OneWeb has put up another 36 satellites, taking its in-orbit constellation to 146 spacecraft.
The new platforms were lofted by a Soyuz rocket from Russia’s far east.
The additions will enable engineers to further test the company’s promised system for delivering broadband internet connections from space.
OneWeb is now owned principally by the Indian conglomerate Bharti Global and the UK government after they bought the enterprise out of bankruptcy last year.
The new management anticipates offering a commercial service this autumn to northern latitudes – including Britain, Northern Europe, Alaska, Canada, Greenland, Iceland, and Arctic Seas – with a full global roll-out of connectivity in mid-2022.
“We have what we call ‘five to 50’ (degrees latitude). So, that’s five launches we need to do in order to get to this coverage of basically the south coast of the UK to the North Pole,” explained chief executive Neil Masterson.
“By the end of June we will have completed those launches to enable us to be providing our service. But in total this year, we expect to be doing somewhere between eight and 10 launches,” he told BBC News.
Mr Masterson, formerly the co-chief operating officer at business information provider Thomson Reuters, was brought into OneWeb when it emerged from “Chapter 11” bankruptcy protection in November.
There has been an intense period of hires, with more than 200 employees joining the books since the autumn.
Supply chains have also had to be re-established, allowing OneWeb Satellites, the joint venture with Airbus, to resume full-volume manufacturing at its factory in Florida.
And all this has required extra funding, of course.
OneWeb announced in January it had raised a further $400m from tech investor Softbank and satellite services specialist Hughes Network Systems. But this still leaves OneWeb short of about $1bn to finish the set-up of its first-generation constellation of 648 satellites.
Those spacecraft also need an array of supporting ground stations dotted around the globe.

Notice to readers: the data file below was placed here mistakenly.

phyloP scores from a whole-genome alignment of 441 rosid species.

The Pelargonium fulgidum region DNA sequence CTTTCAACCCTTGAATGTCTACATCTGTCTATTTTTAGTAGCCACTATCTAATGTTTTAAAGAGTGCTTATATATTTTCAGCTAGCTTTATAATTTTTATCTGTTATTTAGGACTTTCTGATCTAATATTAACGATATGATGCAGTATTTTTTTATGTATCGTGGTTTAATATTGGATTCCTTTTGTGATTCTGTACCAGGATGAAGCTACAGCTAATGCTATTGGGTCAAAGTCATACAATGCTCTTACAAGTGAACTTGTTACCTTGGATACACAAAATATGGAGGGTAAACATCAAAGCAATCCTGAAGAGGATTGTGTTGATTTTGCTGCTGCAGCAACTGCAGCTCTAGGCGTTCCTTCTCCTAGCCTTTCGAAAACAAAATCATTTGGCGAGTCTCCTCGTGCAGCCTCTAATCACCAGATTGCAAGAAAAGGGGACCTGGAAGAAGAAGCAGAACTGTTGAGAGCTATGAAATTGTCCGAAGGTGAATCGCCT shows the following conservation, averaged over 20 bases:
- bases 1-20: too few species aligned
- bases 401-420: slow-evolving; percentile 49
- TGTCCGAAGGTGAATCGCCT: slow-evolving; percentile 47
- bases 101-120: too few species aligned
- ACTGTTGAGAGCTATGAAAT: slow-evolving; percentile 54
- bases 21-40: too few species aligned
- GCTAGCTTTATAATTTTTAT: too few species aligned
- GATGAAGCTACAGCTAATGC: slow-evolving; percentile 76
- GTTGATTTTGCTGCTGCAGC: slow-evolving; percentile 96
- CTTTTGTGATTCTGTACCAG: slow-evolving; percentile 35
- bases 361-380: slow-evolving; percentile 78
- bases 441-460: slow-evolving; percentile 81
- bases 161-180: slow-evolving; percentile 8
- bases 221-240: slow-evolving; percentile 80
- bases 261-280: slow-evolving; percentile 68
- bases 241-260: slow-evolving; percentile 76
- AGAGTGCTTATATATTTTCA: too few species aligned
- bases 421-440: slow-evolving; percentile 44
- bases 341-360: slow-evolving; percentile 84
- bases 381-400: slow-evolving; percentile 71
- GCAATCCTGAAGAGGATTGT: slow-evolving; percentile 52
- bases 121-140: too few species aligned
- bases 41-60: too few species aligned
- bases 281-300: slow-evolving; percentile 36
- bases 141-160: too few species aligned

“We need one more ground station to fully support commercial service in the areas mentioned by the end of this year,” the chief executive said.
“We know where it’s going to be. Covid makes it a little bit more tricky, but I think we feel confident at this stage, we’ll get it done.”
OneWeb says its testing programme is progressing well, and in a demonstration this month for the US Department of Defense claimed its satellites were providing downlink data rates of up to 500 megabits per second with a delay, or latency, in the internet connections as low as 32 milliseconds.
OneWeb’s chief competitor in the internet mega-constellation business is Starlink, which is being set up by the Californian rocket company SpaceX.
Starlink, which has 1,320 satellites in orbit now after another launch on Wednesday (the architecture of its network requires more satellites than OneWeb) has already begun beta testing with high-latitude customers.
The two projects are, though, following quite different business models.
OneWeb will be working with partner telecommunications companies to deliver its broadband offering, whereas Starlink will be selling a big chunk of its bandwidth direct to the consumer.
Some way behind both OneWeb and Starlink are Lightspeed and Kuiper.
Lightspeed is the broadband mega-constellation being developed by the long-established Canadian satellite communications company Telesat. This system has only just selected a spacecraft manufacturer in the Franco-Italian aerospace company Thales Alenia Space. The first of Lightspeed’s 298 satellites won’t launch for another two years.
Kuiper is a subsidiary of online retailer Amazon. Like Starlink, the Kuiper constellation will comprise several thousand satellites but details of a launch schedule have not been released.
There are tentative proposals in the EU also for a communications mega-constellation.
In the UK, the government’s purchase of a stake in OneWeb has been controversial, especially with an early suggestion that the constellation could be fashioned into some sort replacement for the EU’s Galileo navigation system which Britain no longer has a stake in after Brexit.
It was confirmed this week that OneWeb has answered the Request for Information now being run in government to find solutions to the country’s needs for precise Positioning, Navigation and Timing, or PNT.
But this is likely, certainly in the short term, to take the form of resilience support. In other words, using OneWeb to bolster the signals coming from Galileo and its American counterpart, GPS.
Mr Masterson says his team are thinking about the services they could offer in the future, especially when OneWeb introduces a second generation of spacecraft – the manufacture of which will have a lot more British involvement.
Carissa Christensen, the chief executive of consultancy Bryce Space and Technology, discussed OneWeb on a recent edition of the BBC’s Bottom Line business programme.
She said: “The UK has targeted space as a driver of economic growth. OneWeb is in a very exclusive club with regard to space capabilities and space activities, and so for me there’s some alignment in that decision to become an investor in OneWeb with that vision of space driving a post-Brexit UK economic boom.
“I don’t want to overstate that as saying, ‘clearly that’s going to work’. But it’s taking on an opportunity and it’s a bold decision.”